Additionally, Planned Parenthood is a strong donor to Democratic campaigns, and if funding is pulled, not only does the organization have fewer resources to help women (keep in mind that Planned Parenthood provides more than abortions, although they are a leading provider of them), but Democrats lose a steady source of recycled campaign cash. There are strong motivations for the Left to not just politicize the incident, but to capitalize on it by keeping wedge issues alive and demonizing Republican elected officials and candidates prior to next year’s election.

Instead of calling for more focus on mental illness, one of the roots of all mass shootings, the far-left prefers to brew a toxic political stew of religious intolerance (pro-life Catholics and Evangelical Christians), race (Dear is a white, middle-aged man), abortion (a re-invigoration of the so-called “War on Women”) and gun control (“Weapons of War” wielded by “Gun Nuts”). Cynically speaking, the Left could not have asked for a better (or worse) tragedy than the Planned Parenthood shooting, because if distorted the right way it touches on all the hot buttons of their identity politics-driven strategy to win the White House in 2016 with a flawed front-runner that would never have made it this far if she wasn’t the progressive heir apparent to Obama (Hillary Clinton and Bernie Sanders are like 50 Shades of political Progressivism).

In all fairness, I am of the opinion that Dear probably did target Planned Parenthood, and time will tell if this was his real motivation, if he is even capable of rational thought.

That Planned Parenthood is a likely target is significant, but we know that clinics aren’t the only targets chosen by irrational gunmen.

America can’t afford to fight the fight the Left wants if it wants to make a difference in reducing and preventing future mass shootings, because it ignores the root cause of untreated mental illness and the availability of firearms to this population.

 

The Man Who Could Have Been Colorado’s Next Mass Shooter

We do not know what kind of gun (or guns) Dear used, nor do we know how he obtained them. Most likely, he has owned guns for some time and bought them legally, like most mass shooters. For now, this is pure speculation and the the details will emerge over time as the investigation is completed. But right now, other potential mass shooters are waiting in the wings ready to take their place on the national stage, and even they don’t know when they might act out in yet another violent frenzy.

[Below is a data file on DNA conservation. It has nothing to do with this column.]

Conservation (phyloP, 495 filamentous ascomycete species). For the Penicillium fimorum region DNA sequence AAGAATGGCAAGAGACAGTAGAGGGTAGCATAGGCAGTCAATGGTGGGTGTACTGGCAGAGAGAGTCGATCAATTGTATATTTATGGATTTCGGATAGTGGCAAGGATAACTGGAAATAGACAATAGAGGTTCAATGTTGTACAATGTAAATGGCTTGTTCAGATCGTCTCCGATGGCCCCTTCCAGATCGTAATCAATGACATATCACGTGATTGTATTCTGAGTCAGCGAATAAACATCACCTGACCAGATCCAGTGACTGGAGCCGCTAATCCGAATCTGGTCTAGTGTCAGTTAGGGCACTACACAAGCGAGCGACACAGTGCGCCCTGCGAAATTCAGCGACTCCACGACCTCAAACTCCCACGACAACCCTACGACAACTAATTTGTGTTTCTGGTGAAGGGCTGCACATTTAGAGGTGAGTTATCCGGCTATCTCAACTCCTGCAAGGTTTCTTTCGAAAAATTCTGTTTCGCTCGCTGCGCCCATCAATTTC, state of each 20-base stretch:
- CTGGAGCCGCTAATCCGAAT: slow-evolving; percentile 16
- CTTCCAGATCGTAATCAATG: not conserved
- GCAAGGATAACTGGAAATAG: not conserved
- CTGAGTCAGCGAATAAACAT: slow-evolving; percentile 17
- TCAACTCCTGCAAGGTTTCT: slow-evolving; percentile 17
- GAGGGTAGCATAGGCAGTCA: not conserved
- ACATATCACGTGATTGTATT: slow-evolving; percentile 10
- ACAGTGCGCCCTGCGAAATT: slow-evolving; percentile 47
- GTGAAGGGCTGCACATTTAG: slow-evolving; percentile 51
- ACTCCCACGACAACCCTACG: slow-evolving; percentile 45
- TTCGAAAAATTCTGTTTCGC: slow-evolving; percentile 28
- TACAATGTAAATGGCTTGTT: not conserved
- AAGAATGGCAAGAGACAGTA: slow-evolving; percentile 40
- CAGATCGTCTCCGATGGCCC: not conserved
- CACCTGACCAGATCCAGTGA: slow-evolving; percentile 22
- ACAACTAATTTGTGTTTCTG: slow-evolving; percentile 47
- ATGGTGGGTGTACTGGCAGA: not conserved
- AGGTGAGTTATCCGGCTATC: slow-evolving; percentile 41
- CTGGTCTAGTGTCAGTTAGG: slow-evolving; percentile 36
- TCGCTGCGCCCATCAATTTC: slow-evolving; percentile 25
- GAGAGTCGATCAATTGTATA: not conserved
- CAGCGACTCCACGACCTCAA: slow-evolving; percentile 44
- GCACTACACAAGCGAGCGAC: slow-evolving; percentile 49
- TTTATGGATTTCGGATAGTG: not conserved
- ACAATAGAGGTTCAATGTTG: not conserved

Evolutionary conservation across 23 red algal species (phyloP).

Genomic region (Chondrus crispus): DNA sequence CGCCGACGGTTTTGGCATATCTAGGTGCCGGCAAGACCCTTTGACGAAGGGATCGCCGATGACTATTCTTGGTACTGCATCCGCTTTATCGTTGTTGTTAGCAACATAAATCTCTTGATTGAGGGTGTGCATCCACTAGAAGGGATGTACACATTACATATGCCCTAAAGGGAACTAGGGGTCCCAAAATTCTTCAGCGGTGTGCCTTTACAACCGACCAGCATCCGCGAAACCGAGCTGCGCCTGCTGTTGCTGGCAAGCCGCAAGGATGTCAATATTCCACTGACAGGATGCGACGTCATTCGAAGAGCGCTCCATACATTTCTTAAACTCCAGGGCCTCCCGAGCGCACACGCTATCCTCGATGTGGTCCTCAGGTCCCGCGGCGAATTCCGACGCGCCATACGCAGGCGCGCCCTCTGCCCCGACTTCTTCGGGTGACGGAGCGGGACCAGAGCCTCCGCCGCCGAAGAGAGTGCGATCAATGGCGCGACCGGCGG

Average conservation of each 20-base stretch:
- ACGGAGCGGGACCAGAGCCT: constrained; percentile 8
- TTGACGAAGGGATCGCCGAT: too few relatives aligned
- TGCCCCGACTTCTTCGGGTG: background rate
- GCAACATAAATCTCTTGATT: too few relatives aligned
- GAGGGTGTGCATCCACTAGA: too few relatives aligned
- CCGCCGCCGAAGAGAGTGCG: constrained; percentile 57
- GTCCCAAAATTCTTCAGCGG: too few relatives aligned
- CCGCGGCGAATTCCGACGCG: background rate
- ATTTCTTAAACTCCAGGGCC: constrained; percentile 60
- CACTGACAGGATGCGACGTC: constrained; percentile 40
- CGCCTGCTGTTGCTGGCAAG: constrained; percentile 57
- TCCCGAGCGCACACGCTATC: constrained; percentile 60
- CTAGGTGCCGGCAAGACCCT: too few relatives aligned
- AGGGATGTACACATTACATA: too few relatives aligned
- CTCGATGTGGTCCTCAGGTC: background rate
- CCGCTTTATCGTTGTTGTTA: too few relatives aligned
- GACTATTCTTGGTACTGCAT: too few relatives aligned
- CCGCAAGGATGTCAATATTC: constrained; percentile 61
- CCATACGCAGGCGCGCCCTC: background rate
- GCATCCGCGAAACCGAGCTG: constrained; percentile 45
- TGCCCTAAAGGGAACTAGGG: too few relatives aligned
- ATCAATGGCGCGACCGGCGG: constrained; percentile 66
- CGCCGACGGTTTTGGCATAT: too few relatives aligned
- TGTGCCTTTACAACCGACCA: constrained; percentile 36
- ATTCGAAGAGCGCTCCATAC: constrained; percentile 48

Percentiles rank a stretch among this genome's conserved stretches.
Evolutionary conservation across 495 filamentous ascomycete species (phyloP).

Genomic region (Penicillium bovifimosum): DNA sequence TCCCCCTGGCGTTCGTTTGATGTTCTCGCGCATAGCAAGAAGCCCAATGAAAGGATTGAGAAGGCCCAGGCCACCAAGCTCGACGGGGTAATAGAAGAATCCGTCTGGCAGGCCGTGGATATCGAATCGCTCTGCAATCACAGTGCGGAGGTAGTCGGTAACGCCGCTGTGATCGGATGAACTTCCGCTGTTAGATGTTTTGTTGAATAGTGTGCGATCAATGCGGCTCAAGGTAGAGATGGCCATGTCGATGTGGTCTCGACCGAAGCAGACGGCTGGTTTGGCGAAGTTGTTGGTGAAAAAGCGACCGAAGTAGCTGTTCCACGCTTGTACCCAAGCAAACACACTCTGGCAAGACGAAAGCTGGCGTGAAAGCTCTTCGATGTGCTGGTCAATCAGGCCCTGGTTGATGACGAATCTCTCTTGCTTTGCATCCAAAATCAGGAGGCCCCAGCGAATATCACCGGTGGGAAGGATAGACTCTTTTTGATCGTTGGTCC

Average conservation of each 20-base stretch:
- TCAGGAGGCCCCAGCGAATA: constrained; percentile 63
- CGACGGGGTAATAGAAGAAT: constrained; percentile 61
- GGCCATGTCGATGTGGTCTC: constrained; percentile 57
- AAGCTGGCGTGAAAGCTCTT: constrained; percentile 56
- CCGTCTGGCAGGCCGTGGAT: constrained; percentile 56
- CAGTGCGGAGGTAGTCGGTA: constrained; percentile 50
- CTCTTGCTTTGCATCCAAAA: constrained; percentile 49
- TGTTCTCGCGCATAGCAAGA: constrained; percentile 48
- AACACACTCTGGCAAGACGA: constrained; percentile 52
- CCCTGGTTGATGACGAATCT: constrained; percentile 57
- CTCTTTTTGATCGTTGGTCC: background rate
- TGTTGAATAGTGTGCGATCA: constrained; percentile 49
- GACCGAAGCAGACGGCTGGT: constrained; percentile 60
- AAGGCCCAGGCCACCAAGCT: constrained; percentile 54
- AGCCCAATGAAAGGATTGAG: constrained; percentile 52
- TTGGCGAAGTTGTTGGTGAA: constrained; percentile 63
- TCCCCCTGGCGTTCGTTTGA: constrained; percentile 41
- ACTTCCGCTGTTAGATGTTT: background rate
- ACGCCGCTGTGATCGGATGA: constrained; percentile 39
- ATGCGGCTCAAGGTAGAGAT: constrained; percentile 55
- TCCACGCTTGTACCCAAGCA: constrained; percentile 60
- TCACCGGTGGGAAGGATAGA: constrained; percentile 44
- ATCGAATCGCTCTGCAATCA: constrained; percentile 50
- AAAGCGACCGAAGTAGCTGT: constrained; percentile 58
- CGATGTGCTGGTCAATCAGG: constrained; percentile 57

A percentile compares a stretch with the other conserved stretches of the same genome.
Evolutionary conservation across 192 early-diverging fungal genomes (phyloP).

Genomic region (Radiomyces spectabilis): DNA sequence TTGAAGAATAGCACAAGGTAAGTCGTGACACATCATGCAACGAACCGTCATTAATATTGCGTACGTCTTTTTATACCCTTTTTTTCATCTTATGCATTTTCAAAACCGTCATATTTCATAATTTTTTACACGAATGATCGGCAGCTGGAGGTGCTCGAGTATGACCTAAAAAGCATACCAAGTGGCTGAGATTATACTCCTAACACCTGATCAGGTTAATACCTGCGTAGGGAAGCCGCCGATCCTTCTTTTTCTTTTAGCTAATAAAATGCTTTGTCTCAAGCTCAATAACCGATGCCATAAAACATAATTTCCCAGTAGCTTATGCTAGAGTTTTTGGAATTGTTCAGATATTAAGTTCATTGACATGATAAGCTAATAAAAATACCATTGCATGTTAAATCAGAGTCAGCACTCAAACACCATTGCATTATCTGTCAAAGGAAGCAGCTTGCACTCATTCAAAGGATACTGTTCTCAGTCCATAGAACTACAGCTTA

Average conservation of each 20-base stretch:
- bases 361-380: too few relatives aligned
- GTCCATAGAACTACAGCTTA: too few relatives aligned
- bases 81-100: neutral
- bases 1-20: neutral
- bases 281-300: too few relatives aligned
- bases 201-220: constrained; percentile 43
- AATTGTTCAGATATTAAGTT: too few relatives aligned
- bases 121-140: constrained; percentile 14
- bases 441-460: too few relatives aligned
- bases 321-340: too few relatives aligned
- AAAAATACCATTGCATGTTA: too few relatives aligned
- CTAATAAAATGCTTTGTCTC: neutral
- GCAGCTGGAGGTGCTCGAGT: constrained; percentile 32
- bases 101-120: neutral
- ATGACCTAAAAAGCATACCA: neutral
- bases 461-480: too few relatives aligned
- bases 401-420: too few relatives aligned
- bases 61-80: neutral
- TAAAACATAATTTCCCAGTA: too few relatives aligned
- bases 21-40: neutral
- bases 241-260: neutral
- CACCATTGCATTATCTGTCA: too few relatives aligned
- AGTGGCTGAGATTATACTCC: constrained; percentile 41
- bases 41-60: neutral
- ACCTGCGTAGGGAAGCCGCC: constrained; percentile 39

Right now, how many people who have not been adjudicated mentally ill, but are clearly suffering from untreated mental illness, are flying below the radar of background checks because they do not have a criminal record that would otherwise prevent them from buying a gun? In addition, because we know that not all people suffering from mental illness are prone to violence, how many of them represent a real risk to themselves and others?

I wrote about such a risk in October 2013 in my blog post The Man Who Could Have Been Colorado’s Next Mass Shooter. In that post, I referenced a 9News story of a Highlands Ranch mom who turned in her son before he could become the state’s next mass murderer. In that article, Scott Glaser, the executive director for the National Alliance on Mental Illness in Colorado was quoted:

“Many times that’s the only way to get the attention someone needs is to run them through the police. The system is sometimes full. The system doesn’t have room. Sometimes they will try to treat them but release them before they received adequate or effective care.”

The television news magazine 60 Minutes aired an insightful piece on the intersection of untreated mental illness and violence. They offer this in the beginning of the segment:

“It’s becoming harder and harder to ignore the fact that the majority of the people pulling the triggers have turned out to be severely mentally ill – not in control of their faculties – and not receiving treatment.”

We don’t know the details of Robert Dear’s illness, what diagnosis he might have, his family situation or whether he ever sought help, but it is clear the current system did not serve him or his victims well.

As the incidents of mass shooting rise, more people like Dear, Holmes, Harpham, Klebold, Harris, Roeder, Roof, Alexis, Harper-Mercer, Cho, Rodger, etc., will see mass murder as an acceptable way to act on their compulsions and/or obtain the things that their illness tells them they are missing (e.g., notoriety, attention from the opposite sex, fame, eliminating voices, etc.)

 

Obstacles to Stopping the Riot

The most obvious obstacle to change is politics. Both Republicans and Democrats have their reasons to avoid addressing mental illness.

The Left continues to push for more gun control, while they pay only lip service to mental illness, something that was made evidently clear in Tuesday’s left-wing press event. It is plain to voters that since 2013, Colorado has in place nearly every gun control law the Progressive left wants, and mass shootings continue to occur. Colorado Springs has experienced two mass shootings in only four weeks.